Successful Heroin Rehab Programs and Treatment Centers Talk to Someone Now
11 Signs Your Teenager Might be Addicted to Heroin
Heroin addiction is becoming increasingly common in the teenage sect. Unfortunately, the signs of addiction can look like other typical teenage behaviors. Short of finding heroin or drug use paraphernalia, it can be tough to determine if your child is actually using or is just suffering from a severe cold or flu. The number one warning sign of drug use is an immediate change in your child’s personality. You could find any number of these behaviors:
- Wanting to be alone, and isolated from family and friends on a regular basis
- A new appearance, with the focus on comfortable clothing and lacking hygiene.
- Breaking the rules at home and in school when this wasn’t a problem before.
- Angry or depressed behavior.
- Defiance and belligerence toward all authority figures (Unfortunately, this is a common behavior in teens even if they aren’t addicted to drugs).
- Stopping activities that were once mainstays, such as sports, hobbies, or academics. Poor performance in school is a common sign in teens who are not involved in extracurricular activities.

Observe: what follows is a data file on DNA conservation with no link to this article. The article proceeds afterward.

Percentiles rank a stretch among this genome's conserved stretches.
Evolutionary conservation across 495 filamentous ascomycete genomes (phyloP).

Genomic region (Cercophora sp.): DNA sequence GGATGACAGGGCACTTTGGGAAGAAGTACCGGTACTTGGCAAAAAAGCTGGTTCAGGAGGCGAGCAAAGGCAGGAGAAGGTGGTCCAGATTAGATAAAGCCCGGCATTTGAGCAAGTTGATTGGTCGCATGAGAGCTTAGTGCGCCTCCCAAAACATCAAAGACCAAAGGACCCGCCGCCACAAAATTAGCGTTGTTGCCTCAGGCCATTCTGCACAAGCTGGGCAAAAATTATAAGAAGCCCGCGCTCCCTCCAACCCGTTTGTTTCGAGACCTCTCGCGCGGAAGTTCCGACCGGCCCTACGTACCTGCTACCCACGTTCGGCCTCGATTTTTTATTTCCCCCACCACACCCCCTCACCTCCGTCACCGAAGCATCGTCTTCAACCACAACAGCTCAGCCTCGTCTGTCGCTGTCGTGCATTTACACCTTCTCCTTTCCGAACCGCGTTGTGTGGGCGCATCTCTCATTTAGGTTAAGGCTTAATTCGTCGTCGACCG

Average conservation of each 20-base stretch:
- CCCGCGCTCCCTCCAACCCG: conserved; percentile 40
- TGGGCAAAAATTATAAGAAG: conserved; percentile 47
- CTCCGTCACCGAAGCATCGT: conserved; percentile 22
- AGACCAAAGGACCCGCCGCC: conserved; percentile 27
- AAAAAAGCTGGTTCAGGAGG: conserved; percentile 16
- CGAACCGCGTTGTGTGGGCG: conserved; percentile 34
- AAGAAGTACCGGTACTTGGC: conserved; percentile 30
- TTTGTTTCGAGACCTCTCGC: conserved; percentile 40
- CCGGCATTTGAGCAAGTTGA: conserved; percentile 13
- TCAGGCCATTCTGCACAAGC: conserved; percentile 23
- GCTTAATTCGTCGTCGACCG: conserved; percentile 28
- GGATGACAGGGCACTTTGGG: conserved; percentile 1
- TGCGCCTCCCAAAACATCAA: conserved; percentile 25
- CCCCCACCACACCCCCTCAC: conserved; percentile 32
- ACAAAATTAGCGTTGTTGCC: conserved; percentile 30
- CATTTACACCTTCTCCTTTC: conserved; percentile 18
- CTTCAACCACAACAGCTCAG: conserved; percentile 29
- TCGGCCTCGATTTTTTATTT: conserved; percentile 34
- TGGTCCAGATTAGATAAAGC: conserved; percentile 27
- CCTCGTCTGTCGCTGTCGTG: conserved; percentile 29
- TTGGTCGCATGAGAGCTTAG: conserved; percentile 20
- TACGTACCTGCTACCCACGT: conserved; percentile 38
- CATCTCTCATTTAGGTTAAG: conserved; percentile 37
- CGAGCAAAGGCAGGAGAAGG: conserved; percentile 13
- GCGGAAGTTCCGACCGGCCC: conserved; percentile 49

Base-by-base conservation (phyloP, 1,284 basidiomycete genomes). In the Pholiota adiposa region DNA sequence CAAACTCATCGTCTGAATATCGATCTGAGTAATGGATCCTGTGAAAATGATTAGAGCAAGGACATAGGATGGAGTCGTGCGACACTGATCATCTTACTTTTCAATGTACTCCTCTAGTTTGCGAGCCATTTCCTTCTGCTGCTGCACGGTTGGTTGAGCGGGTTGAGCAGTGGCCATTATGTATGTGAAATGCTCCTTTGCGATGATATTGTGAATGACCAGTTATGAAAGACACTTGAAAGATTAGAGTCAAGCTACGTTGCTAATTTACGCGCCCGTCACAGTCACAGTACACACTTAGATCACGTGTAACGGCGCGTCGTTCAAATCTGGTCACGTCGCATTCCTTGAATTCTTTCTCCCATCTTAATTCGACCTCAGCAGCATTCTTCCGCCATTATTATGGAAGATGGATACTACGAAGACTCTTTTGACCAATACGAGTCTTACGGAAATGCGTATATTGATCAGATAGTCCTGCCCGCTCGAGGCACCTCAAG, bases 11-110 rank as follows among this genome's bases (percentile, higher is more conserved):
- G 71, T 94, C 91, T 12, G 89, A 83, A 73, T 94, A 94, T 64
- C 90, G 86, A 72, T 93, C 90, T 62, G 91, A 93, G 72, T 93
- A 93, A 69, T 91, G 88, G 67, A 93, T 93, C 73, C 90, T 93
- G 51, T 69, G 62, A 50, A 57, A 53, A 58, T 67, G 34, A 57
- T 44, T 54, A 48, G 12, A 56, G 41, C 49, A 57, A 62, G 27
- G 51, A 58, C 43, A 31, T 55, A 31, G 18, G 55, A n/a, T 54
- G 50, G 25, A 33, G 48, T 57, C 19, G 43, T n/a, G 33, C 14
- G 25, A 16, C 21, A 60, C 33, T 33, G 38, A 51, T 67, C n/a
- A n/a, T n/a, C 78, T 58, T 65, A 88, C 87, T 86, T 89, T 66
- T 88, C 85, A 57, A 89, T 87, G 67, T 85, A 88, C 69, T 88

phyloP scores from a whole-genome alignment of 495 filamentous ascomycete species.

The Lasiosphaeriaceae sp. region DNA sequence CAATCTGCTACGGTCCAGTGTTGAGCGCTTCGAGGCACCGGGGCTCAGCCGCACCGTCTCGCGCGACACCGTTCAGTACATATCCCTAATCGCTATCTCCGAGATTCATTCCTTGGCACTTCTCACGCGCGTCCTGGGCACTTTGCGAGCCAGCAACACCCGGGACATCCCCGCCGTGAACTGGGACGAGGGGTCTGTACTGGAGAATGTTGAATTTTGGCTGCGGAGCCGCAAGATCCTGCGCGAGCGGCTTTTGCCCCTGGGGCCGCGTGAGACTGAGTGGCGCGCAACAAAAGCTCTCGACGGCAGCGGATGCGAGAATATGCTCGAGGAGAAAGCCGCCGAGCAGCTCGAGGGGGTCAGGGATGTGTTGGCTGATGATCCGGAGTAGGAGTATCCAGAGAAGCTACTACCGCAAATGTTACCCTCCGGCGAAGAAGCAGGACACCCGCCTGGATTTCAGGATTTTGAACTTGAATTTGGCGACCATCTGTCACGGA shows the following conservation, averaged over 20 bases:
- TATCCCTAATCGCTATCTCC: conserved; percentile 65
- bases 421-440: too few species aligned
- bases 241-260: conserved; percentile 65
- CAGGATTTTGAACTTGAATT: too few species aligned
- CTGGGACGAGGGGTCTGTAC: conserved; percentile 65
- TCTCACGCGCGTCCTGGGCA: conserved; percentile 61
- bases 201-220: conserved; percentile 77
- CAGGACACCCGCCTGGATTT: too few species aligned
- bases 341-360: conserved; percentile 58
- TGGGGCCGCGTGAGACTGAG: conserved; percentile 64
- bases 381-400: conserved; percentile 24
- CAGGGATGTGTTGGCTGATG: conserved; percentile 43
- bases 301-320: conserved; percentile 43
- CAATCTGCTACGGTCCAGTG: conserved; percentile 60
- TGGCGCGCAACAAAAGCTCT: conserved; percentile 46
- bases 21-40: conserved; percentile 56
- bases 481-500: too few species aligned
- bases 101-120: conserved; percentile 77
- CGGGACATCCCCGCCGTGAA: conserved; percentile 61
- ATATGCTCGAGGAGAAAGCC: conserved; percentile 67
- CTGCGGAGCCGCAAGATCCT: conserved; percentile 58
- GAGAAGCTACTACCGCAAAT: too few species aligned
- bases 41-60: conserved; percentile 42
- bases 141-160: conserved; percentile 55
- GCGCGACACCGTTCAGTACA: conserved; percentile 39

- A dry mouth and flushed skin coupled with shallow breathing
- Difficulty maintaining a conversation or nodding out and falling asleep.
- Nausea and vomiting
- Constant itching
- Changes to the appearance of the skin. Heroin may cause acne, jaundice, or make a teen look waxy.
The key sign to watch for here is erratic behavior. If your child is acting irrational or in ways that are different from his or her norm, that’s when it is time to become concerned. Not every single problem is a drug problem, but missing a drug problem, especially heroin, can be a huge mistake. Of course, if you can couple the erratic behavior with some of the physical manifestations of heroin addiction, then you might be able to confront your child with a bit more confidence. The physical symptoms of heroin use are often confused with the flu or a cold. This is because parents aren’t looking for a drug reaction. However, if you suspect drug use is the cause, here are some physical signs of heroin that can be noticed in the short term.
Again, many of these symptoms are improperly disregarded as the flu or signs of other illness. Taking your child to the doctor may be the one way to get the right diagnosis. Still, doctors can also miss the clues if there is no reason to look for them. It is paramount that you let the doctor know that you are concerned with drug use or potential addiction. You don’t have to mention heroin by name; the symptoms you describe will indicate that to most any competent doctor. You can always also confront your child about the suspected drug use. This is probably one of the hardest things you’ll have to do in your life. It’s also one of the most important. If you think your child has fallen into the trap of addiction, get help immediately. Recovery is a hard road and the more helping hands you have, the better.